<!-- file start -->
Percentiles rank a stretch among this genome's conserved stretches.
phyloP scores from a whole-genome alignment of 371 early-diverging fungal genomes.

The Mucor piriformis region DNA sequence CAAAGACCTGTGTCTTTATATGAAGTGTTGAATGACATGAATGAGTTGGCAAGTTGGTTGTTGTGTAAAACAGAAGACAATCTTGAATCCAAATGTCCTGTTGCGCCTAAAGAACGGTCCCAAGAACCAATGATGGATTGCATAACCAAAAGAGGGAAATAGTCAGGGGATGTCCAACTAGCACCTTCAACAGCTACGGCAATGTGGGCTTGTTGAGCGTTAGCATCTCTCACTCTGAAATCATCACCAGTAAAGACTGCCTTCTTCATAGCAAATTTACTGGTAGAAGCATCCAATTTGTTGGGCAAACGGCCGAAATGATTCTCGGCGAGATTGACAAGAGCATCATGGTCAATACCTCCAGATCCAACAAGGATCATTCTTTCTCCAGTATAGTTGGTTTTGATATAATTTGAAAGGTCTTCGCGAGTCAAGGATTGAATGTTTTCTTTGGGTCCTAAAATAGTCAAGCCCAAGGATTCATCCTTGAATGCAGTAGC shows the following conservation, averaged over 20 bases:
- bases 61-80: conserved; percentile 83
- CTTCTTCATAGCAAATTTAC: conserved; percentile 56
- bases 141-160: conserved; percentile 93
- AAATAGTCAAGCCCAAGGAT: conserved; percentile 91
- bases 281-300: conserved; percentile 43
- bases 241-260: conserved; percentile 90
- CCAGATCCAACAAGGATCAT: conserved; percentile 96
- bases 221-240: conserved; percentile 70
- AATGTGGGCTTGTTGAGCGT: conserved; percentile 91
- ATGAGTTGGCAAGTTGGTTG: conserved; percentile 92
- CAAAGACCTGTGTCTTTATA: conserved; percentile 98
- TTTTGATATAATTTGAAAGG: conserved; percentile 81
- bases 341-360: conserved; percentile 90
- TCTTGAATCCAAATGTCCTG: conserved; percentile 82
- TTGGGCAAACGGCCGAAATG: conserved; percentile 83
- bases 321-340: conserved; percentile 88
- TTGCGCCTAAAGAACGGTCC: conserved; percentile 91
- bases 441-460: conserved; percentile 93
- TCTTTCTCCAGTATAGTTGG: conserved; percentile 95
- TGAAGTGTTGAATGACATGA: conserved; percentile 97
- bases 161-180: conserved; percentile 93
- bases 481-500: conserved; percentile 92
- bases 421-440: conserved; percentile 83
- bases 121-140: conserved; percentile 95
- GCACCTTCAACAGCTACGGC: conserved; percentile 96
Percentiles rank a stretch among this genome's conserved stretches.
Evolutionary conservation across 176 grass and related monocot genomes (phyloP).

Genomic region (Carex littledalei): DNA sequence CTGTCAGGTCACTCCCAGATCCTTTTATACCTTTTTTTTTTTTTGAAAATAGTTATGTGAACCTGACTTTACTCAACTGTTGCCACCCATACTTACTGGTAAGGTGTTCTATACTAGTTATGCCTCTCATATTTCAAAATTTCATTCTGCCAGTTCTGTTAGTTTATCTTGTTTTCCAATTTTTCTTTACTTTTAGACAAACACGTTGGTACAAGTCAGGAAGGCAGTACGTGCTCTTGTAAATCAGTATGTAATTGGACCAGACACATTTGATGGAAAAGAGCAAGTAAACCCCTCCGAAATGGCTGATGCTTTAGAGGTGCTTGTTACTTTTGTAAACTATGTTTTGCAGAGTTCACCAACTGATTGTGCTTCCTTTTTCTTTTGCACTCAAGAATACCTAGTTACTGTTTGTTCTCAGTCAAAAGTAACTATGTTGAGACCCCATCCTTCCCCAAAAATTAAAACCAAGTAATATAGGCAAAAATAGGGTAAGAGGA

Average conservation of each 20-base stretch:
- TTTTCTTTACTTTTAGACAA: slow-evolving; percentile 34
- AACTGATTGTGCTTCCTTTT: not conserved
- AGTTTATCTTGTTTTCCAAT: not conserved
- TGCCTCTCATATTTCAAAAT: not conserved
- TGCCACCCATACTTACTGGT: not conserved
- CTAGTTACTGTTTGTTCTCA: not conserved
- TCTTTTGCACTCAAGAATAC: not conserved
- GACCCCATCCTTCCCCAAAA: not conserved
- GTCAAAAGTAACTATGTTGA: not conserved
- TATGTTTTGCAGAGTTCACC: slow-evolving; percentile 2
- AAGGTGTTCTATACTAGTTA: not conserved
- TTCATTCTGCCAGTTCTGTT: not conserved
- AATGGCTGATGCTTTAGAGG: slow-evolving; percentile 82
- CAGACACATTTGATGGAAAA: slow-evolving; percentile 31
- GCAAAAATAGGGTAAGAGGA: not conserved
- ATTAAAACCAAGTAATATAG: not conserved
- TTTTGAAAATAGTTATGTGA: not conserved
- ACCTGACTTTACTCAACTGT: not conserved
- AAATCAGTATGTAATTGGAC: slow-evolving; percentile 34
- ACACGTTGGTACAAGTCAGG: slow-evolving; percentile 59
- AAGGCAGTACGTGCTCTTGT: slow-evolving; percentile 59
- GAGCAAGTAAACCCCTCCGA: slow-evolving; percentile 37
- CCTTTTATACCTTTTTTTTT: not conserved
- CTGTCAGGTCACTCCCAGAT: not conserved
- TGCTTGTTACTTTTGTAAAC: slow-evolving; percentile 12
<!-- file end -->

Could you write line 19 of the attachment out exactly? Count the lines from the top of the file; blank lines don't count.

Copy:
- bases 321-340: conserved; percentile 88